And how long would it take to read them all out loud?
Randall Munroe answers these questions today at xkcd's what if? page — the answer involves Claude Shannon, a rock 100 miles wide and 100 miles high, and a very long-lived bird (or perhaps a reliable species of birds). You should definitely read the whole thing.
Randall calculates the number of tweets based on Claude Shannon's estimate of 1.1 bits per letter in English text, giving him an estimate of 2140*1.1 ≈ 2*1046 distinct tweets.
Let's check the rest of his arithmetic, just to be sure.
100 miles is 16,093,440 centimeters, and a cube of rock 16,093,440 centimeters on a side is about 4.17e+21 cubic centimeters. We're told that
[E]very thousand years, the bird arrives and scrapes off a few invisible specks of dust from the top of the hundred-mile mountain with its beak. When the mountain is worn flat to the ground, that’s the first day of eternity. The mountain reappears and the cycle starts again for another eternal day. 365 eternal days—each one 1032 years long—makes an eternal year. […] Reading all the tweets takes you ten thousand eternal years.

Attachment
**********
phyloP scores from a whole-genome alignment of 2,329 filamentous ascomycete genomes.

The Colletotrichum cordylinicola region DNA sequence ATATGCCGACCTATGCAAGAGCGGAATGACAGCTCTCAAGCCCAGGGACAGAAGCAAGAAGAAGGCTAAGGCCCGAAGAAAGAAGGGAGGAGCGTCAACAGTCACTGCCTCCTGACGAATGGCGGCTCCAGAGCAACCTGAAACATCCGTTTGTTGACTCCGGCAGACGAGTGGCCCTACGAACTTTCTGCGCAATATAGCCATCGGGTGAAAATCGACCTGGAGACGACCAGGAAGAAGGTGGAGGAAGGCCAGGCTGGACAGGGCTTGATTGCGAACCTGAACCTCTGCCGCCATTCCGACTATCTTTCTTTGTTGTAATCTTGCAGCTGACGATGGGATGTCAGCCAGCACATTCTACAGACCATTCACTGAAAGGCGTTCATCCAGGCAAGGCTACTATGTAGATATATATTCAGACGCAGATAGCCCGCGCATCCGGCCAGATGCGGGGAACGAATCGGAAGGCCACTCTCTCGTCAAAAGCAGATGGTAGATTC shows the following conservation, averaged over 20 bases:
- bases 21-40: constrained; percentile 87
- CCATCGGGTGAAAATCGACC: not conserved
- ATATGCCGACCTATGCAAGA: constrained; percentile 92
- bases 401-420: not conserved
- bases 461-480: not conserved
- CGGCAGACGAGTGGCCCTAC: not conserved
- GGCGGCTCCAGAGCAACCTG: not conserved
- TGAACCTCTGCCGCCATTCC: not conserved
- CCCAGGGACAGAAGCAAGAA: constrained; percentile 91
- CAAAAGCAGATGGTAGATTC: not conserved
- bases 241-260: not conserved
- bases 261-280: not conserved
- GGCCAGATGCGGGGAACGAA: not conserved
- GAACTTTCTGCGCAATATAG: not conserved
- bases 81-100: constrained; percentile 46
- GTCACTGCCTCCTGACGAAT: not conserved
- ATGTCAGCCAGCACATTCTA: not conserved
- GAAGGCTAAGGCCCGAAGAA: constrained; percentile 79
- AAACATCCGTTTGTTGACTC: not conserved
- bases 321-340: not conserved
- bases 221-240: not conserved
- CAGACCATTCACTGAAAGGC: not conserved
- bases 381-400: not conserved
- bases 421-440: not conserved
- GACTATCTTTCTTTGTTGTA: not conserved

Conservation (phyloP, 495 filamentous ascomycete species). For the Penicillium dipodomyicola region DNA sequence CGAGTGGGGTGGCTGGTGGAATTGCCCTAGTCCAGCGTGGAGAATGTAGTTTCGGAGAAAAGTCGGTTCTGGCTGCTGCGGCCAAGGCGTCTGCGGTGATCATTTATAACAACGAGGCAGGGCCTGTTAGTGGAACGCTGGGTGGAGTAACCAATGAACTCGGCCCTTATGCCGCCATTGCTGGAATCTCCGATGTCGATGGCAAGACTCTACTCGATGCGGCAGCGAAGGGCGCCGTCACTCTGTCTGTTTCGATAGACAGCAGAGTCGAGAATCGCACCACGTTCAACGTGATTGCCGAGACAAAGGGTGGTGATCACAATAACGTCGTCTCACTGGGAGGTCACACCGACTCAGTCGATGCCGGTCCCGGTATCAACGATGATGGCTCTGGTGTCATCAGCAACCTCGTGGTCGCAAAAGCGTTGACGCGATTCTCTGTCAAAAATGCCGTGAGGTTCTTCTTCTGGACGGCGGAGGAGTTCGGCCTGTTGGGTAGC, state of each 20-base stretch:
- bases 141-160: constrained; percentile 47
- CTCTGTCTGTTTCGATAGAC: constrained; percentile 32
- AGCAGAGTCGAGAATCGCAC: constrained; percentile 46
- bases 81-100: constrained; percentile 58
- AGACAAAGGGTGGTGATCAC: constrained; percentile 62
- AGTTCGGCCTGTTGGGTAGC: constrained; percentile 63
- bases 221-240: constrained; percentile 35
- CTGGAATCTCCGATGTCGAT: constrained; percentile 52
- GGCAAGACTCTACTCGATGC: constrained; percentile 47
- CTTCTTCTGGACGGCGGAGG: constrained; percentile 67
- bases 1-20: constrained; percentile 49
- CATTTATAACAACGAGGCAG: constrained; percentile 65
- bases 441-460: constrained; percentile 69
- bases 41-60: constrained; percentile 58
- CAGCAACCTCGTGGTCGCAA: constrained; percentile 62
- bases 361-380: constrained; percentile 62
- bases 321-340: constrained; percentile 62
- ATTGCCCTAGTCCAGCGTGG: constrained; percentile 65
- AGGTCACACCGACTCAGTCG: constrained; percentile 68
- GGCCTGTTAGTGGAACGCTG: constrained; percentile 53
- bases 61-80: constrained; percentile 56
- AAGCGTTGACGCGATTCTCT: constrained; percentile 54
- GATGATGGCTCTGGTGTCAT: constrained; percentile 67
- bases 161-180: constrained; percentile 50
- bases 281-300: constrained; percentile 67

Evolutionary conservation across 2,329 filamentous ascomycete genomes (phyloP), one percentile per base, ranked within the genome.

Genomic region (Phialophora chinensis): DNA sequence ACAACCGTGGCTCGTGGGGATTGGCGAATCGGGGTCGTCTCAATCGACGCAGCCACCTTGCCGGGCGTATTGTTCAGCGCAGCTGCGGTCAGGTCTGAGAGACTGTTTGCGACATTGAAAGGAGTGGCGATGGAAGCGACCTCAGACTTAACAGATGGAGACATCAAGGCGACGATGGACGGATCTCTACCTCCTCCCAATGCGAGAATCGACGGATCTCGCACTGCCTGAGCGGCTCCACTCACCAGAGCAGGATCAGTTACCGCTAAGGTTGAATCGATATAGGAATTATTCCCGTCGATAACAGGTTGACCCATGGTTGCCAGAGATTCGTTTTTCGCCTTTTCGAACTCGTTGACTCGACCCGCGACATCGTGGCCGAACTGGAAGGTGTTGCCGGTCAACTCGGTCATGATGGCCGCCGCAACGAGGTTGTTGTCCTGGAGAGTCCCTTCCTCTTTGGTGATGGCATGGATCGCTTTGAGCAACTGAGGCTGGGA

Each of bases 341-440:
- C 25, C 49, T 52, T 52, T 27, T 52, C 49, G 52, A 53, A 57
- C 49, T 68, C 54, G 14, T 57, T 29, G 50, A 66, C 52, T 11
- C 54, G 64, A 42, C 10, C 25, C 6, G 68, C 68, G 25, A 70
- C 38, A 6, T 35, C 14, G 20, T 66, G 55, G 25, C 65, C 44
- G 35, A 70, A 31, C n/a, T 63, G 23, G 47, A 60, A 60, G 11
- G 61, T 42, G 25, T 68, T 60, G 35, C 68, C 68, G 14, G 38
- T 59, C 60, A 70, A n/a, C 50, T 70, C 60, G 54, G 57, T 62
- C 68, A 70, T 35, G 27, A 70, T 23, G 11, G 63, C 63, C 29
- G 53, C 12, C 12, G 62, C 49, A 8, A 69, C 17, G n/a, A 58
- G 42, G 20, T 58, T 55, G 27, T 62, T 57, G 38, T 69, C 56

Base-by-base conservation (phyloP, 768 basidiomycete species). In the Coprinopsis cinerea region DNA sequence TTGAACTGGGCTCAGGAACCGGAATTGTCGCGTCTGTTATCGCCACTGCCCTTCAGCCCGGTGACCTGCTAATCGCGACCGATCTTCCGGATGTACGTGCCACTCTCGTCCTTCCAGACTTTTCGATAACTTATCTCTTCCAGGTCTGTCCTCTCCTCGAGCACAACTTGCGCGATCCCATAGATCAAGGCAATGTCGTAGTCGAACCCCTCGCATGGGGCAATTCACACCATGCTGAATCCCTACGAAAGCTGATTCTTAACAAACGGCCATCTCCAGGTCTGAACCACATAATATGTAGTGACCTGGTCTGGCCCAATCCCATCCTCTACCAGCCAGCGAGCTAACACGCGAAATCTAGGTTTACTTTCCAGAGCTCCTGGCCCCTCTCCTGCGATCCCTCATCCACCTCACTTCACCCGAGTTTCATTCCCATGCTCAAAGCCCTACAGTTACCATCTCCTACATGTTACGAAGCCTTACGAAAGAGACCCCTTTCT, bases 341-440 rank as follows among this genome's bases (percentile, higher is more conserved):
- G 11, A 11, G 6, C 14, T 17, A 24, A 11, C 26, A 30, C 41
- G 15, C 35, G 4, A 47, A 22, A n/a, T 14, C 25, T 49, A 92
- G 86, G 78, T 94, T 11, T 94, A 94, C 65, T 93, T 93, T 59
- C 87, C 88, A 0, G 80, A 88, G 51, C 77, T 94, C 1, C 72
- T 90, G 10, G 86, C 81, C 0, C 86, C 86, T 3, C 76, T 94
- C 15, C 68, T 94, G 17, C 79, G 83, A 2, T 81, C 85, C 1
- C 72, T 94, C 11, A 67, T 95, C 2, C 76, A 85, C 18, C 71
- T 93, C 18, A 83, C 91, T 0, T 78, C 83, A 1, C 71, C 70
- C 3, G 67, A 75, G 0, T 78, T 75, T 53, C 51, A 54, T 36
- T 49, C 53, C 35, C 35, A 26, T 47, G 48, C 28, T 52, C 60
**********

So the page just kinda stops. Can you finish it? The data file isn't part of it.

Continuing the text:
So it takes 1032/1000 = 1029 bird-visits to carry off 4.17*1021 cc of rock, or 4.17*1021/1029 = 4.17e-08 cc per bird-visit. That's about 40 billionths of a cc of rock per visit; since the density of rock is about 2.5 grams/cc, the bird has to remove and carry off about 100 nanograms of rock per visit.
That counts as "a few invisible specks of dust from the top of the hundred-mile mountain", or close enough for poetry.
The rest of the calculation seems to come up a bit short, if I haven't made a mistake in arithmetic, since ten thousand eternal years is 10000*365*10^32 = 3.65e+38 regular years, which in turn is about 3.65e+38*365*24*60*60 ≈ 1.15e+46 seconds, rather than the 1047 that Randall calculated that we actually need. But at this point, a factor of ten hardly matters.